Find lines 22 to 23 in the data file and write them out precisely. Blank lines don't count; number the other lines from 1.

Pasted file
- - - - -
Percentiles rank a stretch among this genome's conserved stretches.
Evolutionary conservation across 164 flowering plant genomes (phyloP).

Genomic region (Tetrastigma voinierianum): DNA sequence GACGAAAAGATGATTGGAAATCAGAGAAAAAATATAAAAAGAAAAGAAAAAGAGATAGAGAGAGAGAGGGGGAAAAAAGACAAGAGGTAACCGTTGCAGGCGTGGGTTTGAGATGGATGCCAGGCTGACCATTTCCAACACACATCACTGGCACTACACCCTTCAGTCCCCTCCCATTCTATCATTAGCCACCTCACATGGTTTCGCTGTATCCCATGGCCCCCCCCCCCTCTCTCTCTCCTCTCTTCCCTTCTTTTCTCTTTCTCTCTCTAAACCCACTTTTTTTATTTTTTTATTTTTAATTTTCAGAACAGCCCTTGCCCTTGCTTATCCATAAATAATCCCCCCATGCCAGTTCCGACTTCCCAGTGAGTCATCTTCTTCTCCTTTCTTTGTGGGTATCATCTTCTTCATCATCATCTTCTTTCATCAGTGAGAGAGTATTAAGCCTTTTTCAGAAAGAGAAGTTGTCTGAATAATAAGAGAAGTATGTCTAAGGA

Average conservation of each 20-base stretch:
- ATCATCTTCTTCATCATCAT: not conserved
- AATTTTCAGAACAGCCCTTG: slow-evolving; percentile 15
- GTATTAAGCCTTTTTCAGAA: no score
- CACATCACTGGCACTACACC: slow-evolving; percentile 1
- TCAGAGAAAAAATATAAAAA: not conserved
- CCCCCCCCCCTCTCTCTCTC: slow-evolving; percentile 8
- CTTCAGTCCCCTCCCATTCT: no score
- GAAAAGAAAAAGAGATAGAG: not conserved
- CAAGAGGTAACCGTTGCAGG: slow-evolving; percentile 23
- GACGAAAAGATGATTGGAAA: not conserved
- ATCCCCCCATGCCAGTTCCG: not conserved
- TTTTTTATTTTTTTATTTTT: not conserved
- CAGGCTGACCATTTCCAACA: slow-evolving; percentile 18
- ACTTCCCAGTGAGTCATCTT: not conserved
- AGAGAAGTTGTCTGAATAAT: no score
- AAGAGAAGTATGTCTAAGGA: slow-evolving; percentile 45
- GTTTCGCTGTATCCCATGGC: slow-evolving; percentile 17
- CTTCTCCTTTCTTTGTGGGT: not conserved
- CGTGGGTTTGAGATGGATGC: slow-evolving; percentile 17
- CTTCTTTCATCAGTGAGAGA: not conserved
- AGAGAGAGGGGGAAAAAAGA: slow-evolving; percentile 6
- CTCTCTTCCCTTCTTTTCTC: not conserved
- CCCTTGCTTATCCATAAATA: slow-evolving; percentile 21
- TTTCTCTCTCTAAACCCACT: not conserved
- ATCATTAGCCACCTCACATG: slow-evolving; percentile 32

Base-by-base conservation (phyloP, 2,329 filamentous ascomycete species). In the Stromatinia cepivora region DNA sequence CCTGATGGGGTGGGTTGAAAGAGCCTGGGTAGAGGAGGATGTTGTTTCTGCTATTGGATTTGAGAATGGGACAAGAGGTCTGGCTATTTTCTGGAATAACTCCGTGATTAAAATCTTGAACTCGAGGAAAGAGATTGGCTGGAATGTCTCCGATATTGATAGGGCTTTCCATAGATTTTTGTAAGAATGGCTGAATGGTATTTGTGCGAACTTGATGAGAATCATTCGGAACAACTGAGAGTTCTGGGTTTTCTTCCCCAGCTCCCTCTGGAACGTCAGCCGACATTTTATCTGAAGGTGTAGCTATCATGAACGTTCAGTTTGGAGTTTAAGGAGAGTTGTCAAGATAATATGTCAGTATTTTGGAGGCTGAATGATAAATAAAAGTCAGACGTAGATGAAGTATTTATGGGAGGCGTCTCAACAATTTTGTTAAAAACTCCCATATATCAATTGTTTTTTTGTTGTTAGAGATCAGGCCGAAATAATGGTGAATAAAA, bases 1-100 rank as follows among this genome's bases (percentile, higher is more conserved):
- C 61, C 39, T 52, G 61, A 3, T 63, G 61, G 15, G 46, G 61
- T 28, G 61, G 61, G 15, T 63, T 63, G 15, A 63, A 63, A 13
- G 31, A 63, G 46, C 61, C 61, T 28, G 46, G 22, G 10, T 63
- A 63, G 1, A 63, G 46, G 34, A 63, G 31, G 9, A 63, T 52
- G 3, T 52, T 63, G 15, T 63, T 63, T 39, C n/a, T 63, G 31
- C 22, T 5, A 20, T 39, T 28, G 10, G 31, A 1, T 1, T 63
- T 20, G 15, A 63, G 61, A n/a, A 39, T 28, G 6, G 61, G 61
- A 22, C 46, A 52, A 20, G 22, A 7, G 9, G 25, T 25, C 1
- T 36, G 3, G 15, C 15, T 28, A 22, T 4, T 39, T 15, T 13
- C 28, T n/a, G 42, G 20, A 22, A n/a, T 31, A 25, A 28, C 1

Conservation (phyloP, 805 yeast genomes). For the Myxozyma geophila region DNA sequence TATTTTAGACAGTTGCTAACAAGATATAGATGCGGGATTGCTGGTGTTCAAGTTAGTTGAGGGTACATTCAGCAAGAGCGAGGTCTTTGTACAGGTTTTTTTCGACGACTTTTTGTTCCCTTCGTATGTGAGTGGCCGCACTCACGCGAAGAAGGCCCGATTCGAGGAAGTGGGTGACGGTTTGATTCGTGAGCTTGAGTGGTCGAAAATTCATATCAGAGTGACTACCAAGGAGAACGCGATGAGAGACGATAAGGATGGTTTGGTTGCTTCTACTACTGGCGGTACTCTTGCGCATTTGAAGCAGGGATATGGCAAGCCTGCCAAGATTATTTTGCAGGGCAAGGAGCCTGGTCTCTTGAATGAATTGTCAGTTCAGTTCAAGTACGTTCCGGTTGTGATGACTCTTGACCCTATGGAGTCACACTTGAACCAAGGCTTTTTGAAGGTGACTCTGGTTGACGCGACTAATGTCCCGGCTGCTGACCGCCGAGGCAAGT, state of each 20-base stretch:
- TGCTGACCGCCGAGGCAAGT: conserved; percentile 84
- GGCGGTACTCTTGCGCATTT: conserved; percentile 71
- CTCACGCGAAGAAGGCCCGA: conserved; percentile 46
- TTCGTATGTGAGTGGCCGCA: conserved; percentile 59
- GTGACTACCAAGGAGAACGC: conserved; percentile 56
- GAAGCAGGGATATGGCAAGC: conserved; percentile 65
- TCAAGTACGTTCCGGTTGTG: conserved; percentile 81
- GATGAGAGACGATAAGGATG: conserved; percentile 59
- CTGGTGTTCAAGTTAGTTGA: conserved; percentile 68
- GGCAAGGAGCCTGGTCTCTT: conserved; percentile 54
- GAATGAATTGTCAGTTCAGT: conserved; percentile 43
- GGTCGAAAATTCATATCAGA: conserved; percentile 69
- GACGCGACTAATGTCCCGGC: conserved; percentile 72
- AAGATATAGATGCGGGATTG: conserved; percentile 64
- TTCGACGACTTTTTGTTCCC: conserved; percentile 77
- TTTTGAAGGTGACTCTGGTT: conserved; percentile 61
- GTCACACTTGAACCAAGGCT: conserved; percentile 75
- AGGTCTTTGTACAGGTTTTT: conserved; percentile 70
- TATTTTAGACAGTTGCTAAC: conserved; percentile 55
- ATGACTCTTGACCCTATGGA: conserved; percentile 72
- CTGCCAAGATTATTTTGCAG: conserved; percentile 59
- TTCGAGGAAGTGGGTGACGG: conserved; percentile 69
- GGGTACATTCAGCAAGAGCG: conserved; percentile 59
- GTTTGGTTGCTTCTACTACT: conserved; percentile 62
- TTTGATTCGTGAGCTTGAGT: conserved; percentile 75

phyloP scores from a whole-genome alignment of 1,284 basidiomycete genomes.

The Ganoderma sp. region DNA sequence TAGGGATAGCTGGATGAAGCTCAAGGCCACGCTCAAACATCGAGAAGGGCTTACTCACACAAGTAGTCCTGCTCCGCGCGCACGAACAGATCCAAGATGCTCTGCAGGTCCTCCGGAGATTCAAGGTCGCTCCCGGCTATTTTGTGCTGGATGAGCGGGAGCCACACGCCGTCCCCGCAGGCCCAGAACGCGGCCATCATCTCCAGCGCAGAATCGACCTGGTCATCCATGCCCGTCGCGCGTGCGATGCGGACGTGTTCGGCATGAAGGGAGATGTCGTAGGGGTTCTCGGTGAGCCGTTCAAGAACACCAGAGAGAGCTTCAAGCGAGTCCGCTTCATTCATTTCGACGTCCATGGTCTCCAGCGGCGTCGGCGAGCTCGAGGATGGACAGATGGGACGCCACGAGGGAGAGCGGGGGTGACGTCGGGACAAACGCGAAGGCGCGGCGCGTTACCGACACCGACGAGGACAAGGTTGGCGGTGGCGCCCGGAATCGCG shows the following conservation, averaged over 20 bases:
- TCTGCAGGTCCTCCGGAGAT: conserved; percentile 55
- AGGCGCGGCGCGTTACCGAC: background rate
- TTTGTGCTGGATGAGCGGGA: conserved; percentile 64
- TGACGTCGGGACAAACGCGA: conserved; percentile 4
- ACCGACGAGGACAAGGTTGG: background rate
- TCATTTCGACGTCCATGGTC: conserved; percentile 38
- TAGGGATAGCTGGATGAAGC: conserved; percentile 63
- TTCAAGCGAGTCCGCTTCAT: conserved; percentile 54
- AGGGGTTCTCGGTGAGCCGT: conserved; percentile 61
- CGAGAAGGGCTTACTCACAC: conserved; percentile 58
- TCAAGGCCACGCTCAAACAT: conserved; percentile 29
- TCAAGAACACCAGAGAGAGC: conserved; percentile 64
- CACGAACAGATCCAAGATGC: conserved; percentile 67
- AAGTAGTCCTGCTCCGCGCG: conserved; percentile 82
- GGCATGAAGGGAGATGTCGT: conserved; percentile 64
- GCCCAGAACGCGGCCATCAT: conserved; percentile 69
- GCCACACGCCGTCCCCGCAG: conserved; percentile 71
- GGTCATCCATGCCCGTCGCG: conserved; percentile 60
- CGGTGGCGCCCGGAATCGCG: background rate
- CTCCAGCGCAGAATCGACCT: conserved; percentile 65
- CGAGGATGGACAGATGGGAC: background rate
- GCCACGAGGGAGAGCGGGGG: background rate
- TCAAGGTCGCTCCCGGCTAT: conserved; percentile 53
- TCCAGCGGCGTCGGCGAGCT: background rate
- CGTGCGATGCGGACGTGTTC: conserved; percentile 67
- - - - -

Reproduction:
- CTTCTCCTTTCTTTGTGGGT: not conserved
- CGTGGGTTTGAGATGGATGC: slow-evolving; percentile 17